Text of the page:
The German government has been a leader in pushing for these programs. Last year the German Development Ministry invested around €2.8 billion in international climate protection and adaptation.
A spokesperson for the ministry told DW that during the Bonn climate summit, Germany will push for a global partnership for climate risk insurance.
"Increasingly, climate change will also influence flight movements," said Gerd Müller, Germany's minister for economic cooperation and development. "Because where grass can no longer grow ... or where the rising sea level has flooded coastal areas, people will have to find a new home."
Although the COP23 summit is not being held in Fiji (the Fijian government is presiding over the meeting, which is being held in Bonn for logistical reasons), the country intends to leave its mark on this year's summit by stoking the idea of climate risk insurance.
The new testimonials from military experts may convince other delegations that the time has come to establish more such schemes.
At high tide, Lau Lagoon's manmade islands barely rise above the waterline. During king tides and strong winds, which are becoming increasingly frequent, some islands are now completely submerged.
According to oral history, and "wane i asi," or people of the sea, have been living on manmade islands in Lau Lagoon for 18 generations. They are said to have come here to be closer to the sea that provides them with a bountiful supply of fish, and respite from mainland's mosquitoes.
As the sea level rises, more and more of the lagoon's residents are building their homes on stilits for a few extra feet of grace.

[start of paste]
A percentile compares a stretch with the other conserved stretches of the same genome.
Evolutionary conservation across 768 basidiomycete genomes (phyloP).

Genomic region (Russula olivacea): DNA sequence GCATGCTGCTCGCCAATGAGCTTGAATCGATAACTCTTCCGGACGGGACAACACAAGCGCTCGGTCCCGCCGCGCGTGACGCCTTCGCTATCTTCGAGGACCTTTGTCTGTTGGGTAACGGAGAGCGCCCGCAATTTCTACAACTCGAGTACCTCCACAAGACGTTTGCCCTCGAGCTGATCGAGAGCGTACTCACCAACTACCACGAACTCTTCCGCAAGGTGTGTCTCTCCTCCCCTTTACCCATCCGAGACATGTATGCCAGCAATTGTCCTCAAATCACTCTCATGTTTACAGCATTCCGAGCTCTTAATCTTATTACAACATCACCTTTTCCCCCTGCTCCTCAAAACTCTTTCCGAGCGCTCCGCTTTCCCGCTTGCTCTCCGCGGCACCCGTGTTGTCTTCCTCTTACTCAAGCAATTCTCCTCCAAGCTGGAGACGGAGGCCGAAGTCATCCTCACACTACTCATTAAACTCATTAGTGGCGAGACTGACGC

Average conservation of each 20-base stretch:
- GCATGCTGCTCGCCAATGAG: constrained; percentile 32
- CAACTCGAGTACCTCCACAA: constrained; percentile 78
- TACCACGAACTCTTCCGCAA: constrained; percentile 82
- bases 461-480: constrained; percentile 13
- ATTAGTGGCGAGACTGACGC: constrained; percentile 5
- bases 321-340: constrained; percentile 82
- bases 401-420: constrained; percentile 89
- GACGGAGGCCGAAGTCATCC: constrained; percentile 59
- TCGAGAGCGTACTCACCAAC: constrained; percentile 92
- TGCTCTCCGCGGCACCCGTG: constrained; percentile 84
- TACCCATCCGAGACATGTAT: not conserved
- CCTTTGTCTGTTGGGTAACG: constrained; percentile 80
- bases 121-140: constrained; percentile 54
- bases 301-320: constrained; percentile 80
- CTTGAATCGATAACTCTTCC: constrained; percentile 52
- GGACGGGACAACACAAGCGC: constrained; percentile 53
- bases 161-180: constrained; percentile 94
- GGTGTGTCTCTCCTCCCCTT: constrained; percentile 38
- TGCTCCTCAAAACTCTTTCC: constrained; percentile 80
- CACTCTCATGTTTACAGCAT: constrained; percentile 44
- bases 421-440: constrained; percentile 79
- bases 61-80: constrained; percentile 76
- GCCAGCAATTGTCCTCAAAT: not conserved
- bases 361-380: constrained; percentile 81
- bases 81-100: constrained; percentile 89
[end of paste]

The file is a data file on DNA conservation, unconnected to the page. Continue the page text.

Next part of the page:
Children are raised to feel at home with the ocean lapping at their feet. The only school is on the mainland, so they're used to making daily the journey back and forth across the lagoon.
Navigating between the islands and the mainland in tiny dugout canoes with plastic sails is a skill gained early in life and quickly becomes second nature.
Living on the lagoon means being completely exposed to tropical storms. And this one came during what was traditionally the dry season. Lau Lagoon islanders are being forced to contend with increasingly unpredictable weather.
John Kaia, 52, is chief of the Aenabaolo tribe on the island of Tauba1. He says that over his lifetime he has seen dramatic changes to the climate - and his people's way of life.
Homes lie ruined in the wake of a large wave event. Here, the community decided to not rebuild - the destruction now comes too frequently and on too great a scale to make it worth while.
Living with rising sea levels is an uphill struggle. Essential structures such as this outhouse, only accessible by bridge, require constant maintenance.
The struggle to maintain this outhouse has long since been abandoned. What was once a part of a family home is now an occasional perch for seabirds.
Many of Lau Lagoon's people of the sea are tying to relocate to the mainland of Malaita. But they are not always welcome. Land disputes mean construction is halted by court order - as with this church.
While some wane e asi struggle for space on the mainland, others are unable to find land there at all, and are building new islands in the lagoon, like this one - still very much a work in progress.
Religion plays a central role in daily life in Solomon Islands. Prayer and devotional rituals provide solace in trying times. Many have also relied on the church to help them relocate, as state programs fail to get off the ground.
As Lau Lagoon's islands are abadoned, a way of life that has existed in harmony with nature for generations may be lost forever because of the damage industrialized nations have inflicted on our shared planet.